An Coinín Diabhal
by Jade Braden
Croagh, Ireland 1861
From up the stairs she could hear Mother and Father upset. Father was swearing revenge and Mother must have been begging him not to go, but as Caoilainn crept down the bare wooden stairway to intervene, the front door slammed. Mother sat at the kitchen table and brushed her tears away as Caoilainn came into the kitchen. Caoilainn did not ask what was wrong. She thought it must have been the butter, for there was none in the cabinets to be found.
“Caoilainn, come pray with me child.”
“Where did Father go?” The girl asked.
She sat beside her mother and folded her hands in prayer.
“He’s gone off accusing old Widow Ryan of witchcraft, against all my begging and pleading. There’s nothing to stop him but the grace of God Himself. Whether she has been the one to hex us, she surely will now.”
Rory had crept down the stairs and now came forward into the kitchen.
“Well, Mother, I can go find him for you.”
She hushed him harshly, “It’s no thing for children to go toward a witch’s house.”
She bade him sit and pray with them until Finn began to cry from his crib. Mother got up and held him on her hip, pacing the small downstairs back and forth until the sky grew dusky, waiting for Father.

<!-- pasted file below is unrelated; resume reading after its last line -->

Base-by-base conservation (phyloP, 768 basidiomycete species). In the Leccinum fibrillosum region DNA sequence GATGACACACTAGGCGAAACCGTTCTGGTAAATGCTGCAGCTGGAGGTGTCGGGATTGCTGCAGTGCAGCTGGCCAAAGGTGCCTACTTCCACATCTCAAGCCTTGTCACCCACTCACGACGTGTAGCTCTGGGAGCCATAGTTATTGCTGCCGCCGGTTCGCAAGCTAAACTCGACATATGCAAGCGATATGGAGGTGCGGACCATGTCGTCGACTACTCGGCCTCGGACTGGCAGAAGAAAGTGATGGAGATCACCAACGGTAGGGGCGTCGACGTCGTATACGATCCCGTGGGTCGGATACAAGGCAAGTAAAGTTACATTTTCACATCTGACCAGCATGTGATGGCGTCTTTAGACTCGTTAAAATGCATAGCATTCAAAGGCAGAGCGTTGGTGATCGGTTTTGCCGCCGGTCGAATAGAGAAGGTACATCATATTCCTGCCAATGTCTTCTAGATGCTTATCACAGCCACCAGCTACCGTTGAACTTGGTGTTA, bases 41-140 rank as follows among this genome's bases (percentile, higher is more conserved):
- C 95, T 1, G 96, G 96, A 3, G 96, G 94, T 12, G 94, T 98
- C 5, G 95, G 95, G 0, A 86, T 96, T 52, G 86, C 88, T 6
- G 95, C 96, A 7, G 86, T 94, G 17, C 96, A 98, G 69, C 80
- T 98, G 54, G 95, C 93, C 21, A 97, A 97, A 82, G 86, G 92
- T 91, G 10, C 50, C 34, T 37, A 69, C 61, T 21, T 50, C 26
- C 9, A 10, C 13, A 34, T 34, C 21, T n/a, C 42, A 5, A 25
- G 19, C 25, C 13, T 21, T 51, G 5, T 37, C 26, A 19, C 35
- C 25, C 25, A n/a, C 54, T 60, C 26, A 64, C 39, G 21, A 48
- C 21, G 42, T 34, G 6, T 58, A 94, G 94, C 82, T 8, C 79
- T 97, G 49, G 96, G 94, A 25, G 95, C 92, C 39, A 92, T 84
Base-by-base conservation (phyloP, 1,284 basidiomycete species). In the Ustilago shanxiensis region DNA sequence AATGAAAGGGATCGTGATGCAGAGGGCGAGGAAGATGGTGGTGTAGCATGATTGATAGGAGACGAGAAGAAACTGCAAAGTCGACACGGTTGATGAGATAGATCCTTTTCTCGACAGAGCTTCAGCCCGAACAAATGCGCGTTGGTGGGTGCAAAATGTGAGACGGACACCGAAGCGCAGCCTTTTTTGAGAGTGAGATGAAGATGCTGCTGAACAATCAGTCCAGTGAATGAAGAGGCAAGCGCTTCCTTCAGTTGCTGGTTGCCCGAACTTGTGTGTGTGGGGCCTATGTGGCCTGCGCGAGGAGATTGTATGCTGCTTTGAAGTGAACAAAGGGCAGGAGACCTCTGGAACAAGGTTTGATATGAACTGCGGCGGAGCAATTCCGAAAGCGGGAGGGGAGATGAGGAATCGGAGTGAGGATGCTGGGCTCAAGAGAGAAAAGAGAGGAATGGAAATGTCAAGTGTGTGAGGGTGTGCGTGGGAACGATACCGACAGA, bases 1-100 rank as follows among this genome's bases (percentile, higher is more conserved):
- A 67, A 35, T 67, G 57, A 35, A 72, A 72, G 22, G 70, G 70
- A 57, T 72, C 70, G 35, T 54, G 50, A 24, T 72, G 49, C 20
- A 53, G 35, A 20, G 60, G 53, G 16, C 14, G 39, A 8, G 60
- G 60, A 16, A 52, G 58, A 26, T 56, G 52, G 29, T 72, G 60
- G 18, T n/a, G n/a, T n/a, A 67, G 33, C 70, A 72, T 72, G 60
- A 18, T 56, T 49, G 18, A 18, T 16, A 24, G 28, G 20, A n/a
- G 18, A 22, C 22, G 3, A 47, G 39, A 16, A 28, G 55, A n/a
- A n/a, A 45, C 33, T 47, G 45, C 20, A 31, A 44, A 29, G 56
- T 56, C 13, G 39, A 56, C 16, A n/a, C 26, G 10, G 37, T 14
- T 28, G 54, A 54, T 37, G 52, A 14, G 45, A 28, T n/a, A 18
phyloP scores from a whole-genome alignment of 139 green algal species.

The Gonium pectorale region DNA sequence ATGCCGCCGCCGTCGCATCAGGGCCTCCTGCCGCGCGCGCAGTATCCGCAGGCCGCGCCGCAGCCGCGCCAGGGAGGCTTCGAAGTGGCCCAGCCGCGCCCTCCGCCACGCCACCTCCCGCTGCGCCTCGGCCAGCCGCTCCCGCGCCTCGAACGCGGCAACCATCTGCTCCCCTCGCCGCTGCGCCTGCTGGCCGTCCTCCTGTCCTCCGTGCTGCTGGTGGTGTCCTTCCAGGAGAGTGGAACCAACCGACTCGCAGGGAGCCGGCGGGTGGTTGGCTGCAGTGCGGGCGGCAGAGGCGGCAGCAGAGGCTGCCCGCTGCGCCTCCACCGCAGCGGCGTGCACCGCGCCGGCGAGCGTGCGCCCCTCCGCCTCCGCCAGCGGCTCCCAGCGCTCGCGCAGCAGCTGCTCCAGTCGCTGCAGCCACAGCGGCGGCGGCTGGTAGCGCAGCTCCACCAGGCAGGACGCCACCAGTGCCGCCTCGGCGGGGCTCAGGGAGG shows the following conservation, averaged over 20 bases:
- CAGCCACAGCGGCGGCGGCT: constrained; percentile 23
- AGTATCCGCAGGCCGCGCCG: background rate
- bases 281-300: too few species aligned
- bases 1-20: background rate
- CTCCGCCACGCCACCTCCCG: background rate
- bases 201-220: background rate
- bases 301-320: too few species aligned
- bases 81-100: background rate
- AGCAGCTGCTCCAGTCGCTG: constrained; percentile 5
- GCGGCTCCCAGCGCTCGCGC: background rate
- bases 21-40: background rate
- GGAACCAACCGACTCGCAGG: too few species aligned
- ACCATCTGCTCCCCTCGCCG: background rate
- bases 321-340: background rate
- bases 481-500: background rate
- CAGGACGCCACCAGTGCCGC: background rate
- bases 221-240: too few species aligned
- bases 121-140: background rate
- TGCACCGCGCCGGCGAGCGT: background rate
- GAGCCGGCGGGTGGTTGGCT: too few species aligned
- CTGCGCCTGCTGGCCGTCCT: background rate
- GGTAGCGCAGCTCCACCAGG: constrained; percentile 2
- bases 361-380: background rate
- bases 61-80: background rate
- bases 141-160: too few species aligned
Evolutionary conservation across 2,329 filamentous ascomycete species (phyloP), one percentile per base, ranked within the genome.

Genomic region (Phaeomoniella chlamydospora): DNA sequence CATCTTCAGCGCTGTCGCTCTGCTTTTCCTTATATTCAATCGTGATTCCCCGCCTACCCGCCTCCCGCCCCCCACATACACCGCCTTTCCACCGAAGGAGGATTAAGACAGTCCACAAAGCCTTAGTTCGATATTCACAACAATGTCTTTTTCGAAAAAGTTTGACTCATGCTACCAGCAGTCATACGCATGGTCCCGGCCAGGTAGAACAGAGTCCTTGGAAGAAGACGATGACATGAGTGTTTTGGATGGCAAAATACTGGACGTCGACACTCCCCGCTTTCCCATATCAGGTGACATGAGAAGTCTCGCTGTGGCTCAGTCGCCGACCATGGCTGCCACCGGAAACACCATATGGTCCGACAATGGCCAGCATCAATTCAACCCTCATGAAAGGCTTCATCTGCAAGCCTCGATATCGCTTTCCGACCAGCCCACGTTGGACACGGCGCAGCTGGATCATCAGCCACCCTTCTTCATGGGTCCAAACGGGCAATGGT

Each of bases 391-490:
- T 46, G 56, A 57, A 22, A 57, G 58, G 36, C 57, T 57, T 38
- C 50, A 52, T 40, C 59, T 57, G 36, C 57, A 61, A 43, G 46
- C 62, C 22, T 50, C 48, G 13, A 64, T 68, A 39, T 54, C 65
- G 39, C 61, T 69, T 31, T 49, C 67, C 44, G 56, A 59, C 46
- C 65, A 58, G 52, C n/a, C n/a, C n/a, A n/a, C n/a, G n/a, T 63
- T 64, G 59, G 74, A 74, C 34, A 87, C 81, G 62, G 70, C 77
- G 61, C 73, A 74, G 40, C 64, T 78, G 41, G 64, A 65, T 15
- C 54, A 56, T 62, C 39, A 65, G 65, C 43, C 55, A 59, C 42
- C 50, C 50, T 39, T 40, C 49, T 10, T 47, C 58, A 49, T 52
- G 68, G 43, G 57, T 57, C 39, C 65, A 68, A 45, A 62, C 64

Mother’s sister reached the house before Father did. Mother let her in amidst her pacing and Rory and Caoilainn rushed to their aunt who always had something for them in the way of treats.
“Beggars, the both of you!” She laughed roundly.
She gave them each a piece of soda bread and they contented themselves at the bare table with their goods.
“Brigid, we’re having dinner tomorrow. We’ve got us a fair haul of rabbits and we’re celebrating the good luck God has given,” Aunt Katie announced.
“But we cannot.”
“I see nothing to stop you.”
Mother burst into tears once more, upsetting Finn. She handed the baby off to Caoilainn who bounced him on her knee as she pinched the crumbs of sweet bread into her mouth.